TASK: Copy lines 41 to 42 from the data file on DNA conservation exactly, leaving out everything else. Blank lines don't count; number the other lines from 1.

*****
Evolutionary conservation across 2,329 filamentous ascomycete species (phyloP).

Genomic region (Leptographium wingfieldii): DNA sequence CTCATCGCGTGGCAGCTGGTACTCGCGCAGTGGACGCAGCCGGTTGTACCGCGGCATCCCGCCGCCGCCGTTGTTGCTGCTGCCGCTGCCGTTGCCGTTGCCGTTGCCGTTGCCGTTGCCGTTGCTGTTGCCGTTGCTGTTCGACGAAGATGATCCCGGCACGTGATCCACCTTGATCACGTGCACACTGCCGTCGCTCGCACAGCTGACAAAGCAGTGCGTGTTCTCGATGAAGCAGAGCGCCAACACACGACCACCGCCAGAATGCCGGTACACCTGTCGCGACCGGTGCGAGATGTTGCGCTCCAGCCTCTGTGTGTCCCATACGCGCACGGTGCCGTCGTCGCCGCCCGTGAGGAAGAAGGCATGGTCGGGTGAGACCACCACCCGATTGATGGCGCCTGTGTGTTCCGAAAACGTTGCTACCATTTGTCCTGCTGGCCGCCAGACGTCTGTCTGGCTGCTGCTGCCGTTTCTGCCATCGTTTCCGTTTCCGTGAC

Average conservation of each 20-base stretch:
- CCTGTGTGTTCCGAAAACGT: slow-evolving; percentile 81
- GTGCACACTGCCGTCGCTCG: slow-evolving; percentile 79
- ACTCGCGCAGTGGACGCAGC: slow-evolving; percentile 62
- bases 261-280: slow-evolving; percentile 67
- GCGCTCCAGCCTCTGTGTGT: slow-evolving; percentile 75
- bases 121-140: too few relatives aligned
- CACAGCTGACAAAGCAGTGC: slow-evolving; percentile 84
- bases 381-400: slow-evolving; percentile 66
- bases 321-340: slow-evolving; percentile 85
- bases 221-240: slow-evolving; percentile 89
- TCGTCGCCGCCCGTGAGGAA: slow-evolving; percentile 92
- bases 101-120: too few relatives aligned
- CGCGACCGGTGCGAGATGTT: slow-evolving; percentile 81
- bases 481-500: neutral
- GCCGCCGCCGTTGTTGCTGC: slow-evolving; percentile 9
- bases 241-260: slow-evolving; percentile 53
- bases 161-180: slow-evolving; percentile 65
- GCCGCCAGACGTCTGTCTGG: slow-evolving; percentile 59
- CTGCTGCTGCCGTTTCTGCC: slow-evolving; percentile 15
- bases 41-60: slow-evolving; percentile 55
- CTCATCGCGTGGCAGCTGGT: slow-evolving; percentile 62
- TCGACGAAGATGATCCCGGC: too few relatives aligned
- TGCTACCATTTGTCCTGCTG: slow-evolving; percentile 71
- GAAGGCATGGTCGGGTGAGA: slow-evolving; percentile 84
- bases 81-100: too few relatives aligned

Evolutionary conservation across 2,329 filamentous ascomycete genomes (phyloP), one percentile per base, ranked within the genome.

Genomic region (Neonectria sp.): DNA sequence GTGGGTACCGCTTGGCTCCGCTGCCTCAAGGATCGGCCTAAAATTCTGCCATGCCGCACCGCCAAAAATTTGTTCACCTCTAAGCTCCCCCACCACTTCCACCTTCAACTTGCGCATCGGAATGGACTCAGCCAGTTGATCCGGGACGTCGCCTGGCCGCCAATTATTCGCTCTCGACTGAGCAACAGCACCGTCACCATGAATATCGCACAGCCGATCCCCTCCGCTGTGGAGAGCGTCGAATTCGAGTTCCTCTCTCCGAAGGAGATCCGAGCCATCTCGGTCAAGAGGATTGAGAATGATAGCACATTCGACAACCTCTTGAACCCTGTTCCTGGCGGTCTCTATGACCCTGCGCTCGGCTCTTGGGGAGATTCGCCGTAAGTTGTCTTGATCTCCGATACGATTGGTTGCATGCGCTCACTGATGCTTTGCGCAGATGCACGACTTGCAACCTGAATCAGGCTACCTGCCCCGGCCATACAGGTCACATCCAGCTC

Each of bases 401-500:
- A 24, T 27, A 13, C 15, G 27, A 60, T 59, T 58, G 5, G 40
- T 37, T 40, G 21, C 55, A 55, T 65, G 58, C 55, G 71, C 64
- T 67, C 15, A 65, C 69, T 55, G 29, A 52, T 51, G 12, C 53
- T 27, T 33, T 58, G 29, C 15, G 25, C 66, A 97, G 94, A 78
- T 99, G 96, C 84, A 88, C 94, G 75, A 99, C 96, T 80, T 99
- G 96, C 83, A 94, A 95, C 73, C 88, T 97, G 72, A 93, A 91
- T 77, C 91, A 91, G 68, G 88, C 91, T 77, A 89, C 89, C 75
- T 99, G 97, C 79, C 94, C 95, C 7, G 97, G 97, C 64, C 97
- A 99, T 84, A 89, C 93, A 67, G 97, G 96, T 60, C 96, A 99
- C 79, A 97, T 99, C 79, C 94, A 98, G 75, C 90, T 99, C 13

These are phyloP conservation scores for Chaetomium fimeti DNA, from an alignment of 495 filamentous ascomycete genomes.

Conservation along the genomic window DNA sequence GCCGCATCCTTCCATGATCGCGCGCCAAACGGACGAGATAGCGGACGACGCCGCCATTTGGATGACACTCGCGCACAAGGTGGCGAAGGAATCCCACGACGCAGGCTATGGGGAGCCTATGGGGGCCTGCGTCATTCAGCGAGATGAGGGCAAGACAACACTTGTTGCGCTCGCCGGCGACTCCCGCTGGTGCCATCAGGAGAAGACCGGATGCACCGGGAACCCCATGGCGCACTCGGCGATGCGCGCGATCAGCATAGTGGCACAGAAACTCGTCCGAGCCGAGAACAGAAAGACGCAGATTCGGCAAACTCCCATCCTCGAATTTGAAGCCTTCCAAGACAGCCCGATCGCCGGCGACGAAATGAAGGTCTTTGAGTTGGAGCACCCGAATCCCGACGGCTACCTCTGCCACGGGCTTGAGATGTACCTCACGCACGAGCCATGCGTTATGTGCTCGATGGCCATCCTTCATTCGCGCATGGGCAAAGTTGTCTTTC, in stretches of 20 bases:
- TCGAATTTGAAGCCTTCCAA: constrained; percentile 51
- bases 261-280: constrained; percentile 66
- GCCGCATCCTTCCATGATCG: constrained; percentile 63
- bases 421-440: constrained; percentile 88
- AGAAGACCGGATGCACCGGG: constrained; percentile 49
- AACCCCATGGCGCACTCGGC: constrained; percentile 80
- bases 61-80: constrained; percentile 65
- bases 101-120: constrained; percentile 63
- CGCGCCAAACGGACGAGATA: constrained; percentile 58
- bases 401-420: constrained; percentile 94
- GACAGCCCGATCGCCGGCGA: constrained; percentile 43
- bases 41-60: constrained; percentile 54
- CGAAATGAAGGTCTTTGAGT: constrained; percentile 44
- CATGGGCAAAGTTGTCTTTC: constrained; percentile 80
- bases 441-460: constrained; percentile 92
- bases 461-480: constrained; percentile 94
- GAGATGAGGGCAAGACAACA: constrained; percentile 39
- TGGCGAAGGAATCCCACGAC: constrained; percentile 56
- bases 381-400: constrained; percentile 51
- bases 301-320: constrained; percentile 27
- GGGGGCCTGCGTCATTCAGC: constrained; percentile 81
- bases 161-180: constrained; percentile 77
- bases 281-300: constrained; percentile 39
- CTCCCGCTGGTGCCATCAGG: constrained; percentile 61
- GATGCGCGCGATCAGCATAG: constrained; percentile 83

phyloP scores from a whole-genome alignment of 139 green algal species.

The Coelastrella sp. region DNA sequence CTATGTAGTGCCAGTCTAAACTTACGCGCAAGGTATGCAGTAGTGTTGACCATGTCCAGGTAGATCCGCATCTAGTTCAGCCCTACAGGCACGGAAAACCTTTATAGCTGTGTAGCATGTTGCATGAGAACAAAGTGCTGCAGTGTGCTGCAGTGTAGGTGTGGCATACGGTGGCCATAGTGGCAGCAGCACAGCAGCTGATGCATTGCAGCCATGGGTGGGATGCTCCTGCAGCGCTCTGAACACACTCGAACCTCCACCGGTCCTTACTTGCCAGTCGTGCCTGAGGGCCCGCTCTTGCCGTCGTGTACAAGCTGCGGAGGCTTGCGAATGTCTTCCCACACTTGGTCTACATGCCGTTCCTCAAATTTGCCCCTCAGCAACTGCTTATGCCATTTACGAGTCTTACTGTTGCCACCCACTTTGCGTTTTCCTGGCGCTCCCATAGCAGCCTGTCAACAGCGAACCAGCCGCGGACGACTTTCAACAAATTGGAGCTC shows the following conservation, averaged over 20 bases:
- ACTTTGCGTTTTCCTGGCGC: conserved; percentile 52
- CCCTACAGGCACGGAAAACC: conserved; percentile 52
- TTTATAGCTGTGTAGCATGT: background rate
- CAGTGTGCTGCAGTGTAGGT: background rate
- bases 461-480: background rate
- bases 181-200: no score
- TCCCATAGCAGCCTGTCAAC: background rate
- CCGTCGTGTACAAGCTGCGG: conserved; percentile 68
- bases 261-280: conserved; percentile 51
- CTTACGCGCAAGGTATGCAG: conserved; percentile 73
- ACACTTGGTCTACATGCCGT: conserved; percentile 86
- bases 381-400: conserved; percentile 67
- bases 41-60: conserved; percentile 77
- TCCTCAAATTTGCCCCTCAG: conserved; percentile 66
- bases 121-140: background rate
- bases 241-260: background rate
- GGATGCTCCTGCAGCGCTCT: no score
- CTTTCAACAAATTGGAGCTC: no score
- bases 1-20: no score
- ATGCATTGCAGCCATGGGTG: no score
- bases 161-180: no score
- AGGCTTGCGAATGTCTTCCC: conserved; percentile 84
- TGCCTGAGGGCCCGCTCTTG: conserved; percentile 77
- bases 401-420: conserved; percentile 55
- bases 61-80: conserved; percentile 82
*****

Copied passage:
- C 79, A 97, T 99, C 79, C 94, A 98, G 75, C 90, T 99, C 13

These are phyloP conservation scores for Chaetomium fimeti DNA, from an alignment of 495 filamentous ascomycete genomes.